There were a lot of things I wanted to do in that moment and they all came back to one thing; find Ahmed. To that end I made my way slowly to the end of the alley and looked at the road on both sides. It was empty and at a glance showed no signs of which direction Ahmed could have been taken in. Fumbling for my handbag I pulled out my phone n squinted at the time; three twenty a.m. That and the fact that I felt like my head was being split in half decided my immediate course of action for me. I couldn’t do anything at this time and in this condition. The best thing I could do right now was go home, take some medicine and sleep.

The walk back home was slow and painful. Luckily we hadn’t gone far to eat so I didn’t have that far to walk. And another stroke of good luck was that I’d locked up the house so I had the keys. If I hadn’t had that I didn’t know what I would have done. I silently made shukr to Allah as I finally stumbled into the house, locked it behind me and dragged myself to my room. Rummaging around in my suitcase produced a box of painkillers and I gratefully swallowed a couple with a bottle of water on my bedside table. Then, removing my abaya and scarf I crawled between the cool sheets and closed my eyes exhaustedly.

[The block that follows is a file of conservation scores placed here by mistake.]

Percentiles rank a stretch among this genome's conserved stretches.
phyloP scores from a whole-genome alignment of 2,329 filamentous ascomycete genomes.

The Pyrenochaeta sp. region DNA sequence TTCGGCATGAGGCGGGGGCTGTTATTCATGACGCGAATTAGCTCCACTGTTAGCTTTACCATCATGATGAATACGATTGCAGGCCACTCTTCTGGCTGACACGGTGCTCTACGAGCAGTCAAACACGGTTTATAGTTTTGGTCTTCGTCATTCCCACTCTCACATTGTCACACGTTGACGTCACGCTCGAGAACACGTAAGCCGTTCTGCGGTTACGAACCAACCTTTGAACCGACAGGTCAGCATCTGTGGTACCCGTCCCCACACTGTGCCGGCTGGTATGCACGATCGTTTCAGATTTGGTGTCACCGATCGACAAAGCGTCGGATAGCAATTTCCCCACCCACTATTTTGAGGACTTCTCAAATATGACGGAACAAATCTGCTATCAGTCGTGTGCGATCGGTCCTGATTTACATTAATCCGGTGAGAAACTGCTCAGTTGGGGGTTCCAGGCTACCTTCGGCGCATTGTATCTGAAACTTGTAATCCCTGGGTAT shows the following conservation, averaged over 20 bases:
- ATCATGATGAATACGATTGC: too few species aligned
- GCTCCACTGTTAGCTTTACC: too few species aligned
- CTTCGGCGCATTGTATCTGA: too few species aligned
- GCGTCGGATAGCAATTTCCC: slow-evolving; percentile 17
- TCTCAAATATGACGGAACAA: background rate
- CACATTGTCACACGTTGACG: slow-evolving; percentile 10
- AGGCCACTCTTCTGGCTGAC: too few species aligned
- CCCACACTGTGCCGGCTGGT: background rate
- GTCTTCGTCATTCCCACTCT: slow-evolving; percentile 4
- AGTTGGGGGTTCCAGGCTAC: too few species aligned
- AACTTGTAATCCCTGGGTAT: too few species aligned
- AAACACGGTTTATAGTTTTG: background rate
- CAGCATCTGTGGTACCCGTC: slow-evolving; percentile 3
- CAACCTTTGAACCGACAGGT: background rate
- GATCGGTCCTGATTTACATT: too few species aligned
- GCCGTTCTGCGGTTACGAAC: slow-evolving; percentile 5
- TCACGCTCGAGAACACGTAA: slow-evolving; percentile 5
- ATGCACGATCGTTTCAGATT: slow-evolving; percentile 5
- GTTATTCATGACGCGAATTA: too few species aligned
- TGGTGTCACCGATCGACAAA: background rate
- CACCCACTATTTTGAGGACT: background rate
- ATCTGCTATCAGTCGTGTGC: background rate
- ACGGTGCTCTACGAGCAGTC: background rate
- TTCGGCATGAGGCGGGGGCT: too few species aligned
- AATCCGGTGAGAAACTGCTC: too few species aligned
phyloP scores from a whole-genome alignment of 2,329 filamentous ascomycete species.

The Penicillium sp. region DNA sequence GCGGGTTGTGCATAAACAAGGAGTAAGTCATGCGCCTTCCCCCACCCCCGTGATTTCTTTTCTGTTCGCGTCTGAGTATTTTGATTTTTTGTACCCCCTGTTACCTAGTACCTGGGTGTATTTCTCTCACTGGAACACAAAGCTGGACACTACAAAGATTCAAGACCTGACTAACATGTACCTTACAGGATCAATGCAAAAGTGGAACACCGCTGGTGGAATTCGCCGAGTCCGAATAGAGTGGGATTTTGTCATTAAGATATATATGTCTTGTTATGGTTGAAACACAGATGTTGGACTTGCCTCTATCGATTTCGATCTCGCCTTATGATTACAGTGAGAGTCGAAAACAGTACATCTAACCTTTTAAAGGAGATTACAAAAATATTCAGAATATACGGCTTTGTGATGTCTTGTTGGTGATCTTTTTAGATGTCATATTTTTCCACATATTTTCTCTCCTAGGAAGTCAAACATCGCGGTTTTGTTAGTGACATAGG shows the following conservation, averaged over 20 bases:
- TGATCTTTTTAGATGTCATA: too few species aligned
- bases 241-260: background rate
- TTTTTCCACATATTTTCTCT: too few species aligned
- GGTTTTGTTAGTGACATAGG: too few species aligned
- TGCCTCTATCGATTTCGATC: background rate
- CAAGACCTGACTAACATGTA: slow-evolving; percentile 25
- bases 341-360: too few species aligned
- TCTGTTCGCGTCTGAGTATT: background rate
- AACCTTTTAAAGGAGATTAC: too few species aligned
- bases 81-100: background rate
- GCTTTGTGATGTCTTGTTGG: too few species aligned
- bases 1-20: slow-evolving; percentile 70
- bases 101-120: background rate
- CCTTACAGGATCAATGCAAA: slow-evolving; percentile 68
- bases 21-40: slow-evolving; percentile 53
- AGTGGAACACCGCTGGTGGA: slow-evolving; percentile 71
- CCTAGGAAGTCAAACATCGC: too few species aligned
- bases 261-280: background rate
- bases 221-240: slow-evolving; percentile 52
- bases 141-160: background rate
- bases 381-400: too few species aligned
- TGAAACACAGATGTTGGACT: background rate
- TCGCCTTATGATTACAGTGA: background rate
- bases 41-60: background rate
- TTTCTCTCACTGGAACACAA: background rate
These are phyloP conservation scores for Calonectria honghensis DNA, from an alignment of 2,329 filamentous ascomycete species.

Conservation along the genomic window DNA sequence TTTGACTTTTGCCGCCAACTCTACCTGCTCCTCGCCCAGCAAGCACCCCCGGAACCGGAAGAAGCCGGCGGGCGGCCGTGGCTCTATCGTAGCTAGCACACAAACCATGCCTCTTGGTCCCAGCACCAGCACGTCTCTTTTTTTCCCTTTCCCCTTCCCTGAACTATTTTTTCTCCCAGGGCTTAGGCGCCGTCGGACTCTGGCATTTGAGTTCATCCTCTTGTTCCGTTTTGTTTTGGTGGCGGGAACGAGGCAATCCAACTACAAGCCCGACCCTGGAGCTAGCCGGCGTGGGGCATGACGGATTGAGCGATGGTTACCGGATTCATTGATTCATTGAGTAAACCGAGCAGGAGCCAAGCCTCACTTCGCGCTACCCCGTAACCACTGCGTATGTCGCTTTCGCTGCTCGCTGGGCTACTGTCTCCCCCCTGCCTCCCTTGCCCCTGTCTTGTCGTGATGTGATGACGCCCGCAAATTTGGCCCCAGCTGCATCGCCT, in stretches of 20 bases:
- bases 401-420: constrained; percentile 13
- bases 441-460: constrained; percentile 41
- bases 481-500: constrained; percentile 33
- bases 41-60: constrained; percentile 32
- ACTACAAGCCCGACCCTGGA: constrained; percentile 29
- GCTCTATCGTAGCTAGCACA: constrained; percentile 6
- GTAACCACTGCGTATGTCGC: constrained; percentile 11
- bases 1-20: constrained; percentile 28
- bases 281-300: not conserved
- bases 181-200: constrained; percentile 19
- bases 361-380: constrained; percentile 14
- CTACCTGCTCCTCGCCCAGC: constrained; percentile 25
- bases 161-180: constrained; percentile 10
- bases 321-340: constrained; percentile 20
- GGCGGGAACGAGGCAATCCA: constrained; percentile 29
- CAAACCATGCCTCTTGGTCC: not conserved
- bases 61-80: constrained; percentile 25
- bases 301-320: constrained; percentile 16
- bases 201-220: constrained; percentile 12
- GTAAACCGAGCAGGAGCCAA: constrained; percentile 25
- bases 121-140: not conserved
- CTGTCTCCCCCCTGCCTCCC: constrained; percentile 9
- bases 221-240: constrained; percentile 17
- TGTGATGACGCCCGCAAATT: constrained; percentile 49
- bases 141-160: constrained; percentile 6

Sleep took long to come. Despite my throbbing head images and scenarios kept haunting me and worry and barely leashed panic made it almost impossible to fall asleep. I finally prayed fajr at the beginning time and then fell into a fitful sleep.